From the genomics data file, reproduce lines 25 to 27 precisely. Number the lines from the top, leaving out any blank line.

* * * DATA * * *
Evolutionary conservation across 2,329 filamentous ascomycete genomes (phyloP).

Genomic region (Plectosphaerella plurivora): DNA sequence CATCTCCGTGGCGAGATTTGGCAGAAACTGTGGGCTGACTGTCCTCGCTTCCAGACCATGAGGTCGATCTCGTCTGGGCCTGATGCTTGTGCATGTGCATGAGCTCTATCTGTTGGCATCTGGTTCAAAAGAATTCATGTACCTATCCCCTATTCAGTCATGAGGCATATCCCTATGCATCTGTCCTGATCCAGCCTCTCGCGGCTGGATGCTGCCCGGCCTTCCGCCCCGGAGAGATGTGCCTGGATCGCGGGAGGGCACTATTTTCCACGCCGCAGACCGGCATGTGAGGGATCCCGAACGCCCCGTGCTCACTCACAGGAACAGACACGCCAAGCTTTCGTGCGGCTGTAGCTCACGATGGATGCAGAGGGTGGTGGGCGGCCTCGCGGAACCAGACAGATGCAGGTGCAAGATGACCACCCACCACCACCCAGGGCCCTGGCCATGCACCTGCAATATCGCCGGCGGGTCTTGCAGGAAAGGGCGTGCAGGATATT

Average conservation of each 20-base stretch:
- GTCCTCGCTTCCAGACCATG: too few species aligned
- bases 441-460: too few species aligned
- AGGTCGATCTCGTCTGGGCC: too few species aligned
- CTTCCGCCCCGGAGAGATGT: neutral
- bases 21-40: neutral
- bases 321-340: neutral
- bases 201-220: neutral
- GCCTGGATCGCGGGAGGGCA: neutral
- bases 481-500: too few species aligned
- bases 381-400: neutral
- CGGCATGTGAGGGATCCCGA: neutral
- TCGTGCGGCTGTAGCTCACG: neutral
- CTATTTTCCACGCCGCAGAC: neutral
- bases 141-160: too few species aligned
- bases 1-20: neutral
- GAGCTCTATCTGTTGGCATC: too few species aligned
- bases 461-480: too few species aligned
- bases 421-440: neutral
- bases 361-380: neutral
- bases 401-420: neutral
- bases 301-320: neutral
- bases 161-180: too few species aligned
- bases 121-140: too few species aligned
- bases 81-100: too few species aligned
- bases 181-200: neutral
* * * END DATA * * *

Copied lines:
- bases 161-180: too few species aligned
- bases 121-140: too few species aligned
- bases 81-100: too few species aligned